Shocking insurance premium increases are damning indictment of Govt failure to tackle costs – Martin

18 December 2019
By Elaine Murphy

Remarks by Cork-based Fianna Fail Leader Micheal Martin on rising insurance costs during Leaders’ Questions

The Central Bank’s report on private motor insurance reveals a shocking story of continuous rip-off of the people of Ireland, in particular young people, by the insurance industry. It is also a damning indictment of the Government’s weakness, paralysis and failure to protect people from a greedy and exploitative industry and the Government’s inability to change the story over the past eight years.

At times, the Government seemed to side with the industry and accept its explanations. This is the first comprehensive study of premiums and cost claims in Ireland and it undermines the narrative of the companies and their claims about spiralling pay-outs and increased claims being the major factor underpinning growing premium increases.

It found that between 2009 and 2018, the average cost of claims per policy fell by 2.5%, while average premiums jumped by 42%. It is even more alarming that in the past five years, from 2013 to 2018, average premiums went up by 62%. Meanwhile, the industry generated an average operating profit of 9%, twice the level of profitability seen in the United Kingdom.

We know personal injuries claims, the Personal Injuries Assessment Board, PIAB, and legal costs are also factors. Last week, the Taoiseach told me in the Dáil that motor insurance had come down by 20% or 30%.

This report says they went up in the past five years by 62%. The Taoiseach, the Minister for Finance and the Minister for Justice and Equality have had a hands-off policy on this for years. Was the Government’s response due to ignorance or gross incompetence?

Did the Government know what was going on in recent years and the degree to which people, in particular young people, were being ripped off while the Government failed to protect them from this industry and to take the measures and the decisive intervention that would have made a difference?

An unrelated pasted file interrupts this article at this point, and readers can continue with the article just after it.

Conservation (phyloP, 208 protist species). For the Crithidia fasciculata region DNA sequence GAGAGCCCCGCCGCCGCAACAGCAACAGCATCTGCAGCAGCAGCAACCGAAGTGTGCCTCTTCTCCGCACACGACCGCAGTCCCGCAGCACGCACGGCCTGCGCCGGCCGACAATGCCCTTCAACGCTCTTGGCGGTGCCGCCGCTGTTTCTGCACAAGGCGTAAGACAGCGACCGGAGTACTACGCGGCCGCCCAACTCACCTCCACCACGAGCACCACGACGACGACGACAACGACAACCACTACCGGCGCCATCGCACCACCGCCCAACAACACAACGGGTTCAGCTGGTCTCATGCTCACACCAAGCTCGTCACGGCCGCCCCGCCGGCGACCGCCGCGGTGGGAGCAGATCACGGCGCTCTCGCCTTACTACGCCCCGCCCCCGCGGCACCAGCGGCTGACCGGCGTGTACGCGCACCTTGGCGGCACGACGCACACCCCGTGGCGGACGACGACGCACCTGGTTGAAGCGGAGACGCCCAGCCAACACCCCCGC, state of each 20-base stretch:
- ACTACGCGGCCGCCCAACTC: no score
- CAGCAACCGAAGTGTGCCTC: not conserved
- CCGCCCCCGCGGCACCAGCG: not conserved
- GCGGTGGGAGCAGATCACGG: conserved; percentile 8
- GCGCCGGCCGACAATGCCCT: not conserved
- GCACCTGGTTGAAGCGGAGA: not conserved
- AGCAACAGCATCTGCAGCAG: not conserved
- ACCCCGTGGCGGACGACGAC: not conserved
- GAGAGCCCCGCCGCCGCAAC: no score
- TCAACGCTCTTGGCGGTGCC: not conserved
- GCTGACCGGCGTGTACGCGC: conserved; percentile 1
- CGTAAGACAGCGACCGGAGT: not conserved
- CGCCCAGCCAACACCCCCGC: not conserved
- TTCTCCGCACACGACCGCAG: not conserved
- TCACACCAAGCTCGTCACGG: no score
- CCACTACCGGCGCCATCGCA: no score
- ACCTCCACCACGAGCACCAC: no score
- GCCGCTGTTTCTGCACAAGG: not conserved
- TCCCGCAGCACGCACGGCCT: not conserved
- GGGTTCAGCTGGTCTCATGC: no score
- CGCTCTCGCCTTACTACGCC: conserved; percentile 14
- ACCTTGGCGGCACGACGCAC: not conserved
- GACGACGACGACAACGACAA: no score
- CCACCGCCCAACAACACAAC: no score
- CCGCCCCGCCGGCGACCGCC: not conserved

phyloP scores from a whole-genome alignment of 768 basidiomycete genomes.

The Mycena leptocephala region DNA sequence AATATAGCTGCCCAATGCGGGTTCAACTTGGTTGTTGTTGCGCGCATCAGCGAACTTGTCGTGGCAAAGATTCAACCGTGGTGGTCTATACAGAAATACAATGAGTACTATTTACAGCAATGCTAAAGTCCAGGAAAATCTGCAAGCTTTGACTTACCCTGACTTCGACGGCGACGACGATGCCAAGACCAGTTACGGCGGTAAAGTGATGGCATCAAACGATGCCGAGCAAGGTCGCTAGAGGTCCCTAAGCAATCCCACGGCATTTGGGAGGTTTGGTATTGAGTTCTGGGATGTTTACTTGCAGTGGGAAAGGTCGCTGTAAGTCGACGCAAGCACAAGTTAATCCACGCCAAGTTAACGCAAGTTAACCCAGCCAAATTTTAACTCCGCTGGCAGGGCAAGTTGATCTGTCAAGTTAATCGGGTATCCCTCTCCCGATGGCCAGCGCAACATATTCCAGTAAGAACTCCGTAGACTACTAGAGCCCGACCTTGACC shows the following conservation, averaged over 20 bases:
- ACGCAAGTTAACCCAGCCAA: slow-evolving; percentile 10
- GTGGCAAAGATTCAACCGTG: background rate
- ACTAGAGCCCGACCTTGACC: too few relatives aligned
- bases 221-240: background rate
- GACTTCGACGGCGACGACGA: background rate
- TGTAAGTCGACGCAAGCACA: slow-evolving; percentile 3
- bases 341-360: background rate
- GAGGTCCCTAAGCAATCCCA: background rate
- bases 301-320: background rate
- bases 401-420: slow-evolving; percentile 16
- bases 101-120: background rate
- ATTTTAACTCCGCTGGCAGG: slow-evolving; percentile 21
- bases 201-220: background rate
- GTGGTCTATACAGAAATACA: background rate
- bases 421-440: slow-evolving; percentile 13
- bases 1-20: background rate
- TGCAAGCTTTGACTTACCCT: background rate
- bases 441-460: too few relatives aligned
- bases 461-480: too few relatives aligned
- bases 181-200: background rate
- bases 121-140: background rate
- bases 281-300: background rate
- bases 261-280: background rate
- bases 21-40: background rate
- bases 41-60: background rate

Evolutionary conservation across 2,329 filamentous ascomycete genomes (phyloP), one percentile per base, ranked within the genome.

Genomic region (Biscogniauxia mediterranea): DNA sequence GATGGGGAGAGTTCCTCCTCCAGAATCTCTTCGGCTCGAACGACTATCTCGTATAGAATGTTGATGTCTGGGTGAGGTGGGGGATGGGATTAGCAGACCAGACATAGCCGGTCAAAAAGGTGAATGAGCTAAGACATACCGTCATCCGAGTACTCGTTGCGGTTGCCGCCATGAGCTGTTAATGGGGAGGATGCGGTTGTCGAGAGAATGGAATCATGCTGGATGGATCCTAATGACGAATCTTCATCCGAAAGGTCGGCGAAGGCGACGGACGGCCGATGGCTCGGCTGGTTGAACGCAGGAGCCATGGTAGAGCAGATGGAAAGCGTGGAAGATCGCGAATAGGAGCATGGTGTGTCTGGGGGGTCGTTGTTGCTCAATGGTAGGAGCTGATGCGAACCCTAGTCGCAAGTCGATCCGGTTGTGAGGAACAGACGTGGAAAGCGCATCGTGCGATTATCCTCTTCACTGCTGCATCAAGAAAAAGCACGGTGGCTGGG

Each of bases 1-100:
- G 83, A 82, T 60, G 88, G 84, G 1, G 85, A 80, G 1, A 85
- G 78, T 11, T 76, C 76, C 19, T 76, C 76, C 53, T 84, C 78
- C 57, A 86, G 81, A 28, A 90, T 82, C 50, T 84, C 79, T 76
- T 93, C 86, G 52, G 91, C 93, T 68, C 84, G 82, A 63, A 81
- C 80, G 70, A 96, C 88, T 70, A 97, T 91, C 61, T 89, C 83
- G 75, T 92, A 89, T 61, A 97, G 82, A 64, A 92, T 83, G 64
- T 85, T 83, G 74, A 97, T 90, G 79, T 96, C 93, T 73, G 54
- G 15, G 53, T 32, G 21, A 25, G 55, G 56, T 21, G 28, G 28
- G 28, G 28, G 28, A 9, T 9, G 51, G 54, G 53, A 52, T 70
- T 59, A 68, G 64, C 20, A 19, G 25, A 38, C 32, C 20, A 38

The Taoiseach’s comments to me last week reveal a level of disconnect with the reality on the ground that is quite shocking. Does the Taoiseach accept that the Government has failed to protect people from a greedy industry that has spun a false narrative to maximise profits?

Why has the Government not intervened to strengthen and restore the Personal Injuries Assessment Board to centre stage in moderating the cost of claims?

The Government did not protect that institution against vested legal interests which sought to undermine it. Was the Government aware of the scale of the rip-off? Why have change and reform to deal with this been so slow in recent years?

This is a definitive study. It is not what the Government has been doing, namely, coming in here last week stating complacently that it is all sorted and that costs are going down by 20% to 30%. The cost went up 62% in five years. What in the name of God was the Taoiseach doing? What were his Ministers doing?

It is not just the motor industry that is affected. All week, it has been about crèches and childcare facilities, some of which will be closing this week because of inaction. The Minister of State claimed to be shocked over premiums increasing. Businesses have been ringing alarm bells because of the excessive rip-off in insurance that has been occurring with no rational explanation.

Of course, there are fraudulent claims and issues arising over the high cost of litigation in the courts but, again, the Taoiseach did nothing about it. He failed to protect the PIAB from the vested interests that sought to undermine it. The PIAB was an effective intervention brought in by Mary Harney well over a decade and a half ago. It dramatically upset vested interests and brought costs down, but the current Government has stood by. It has taken a hands-off approach. The situation is now that, right across the board, from crèches to childcare, we are in crisis in terms of the capacity of businesses and people to survive.

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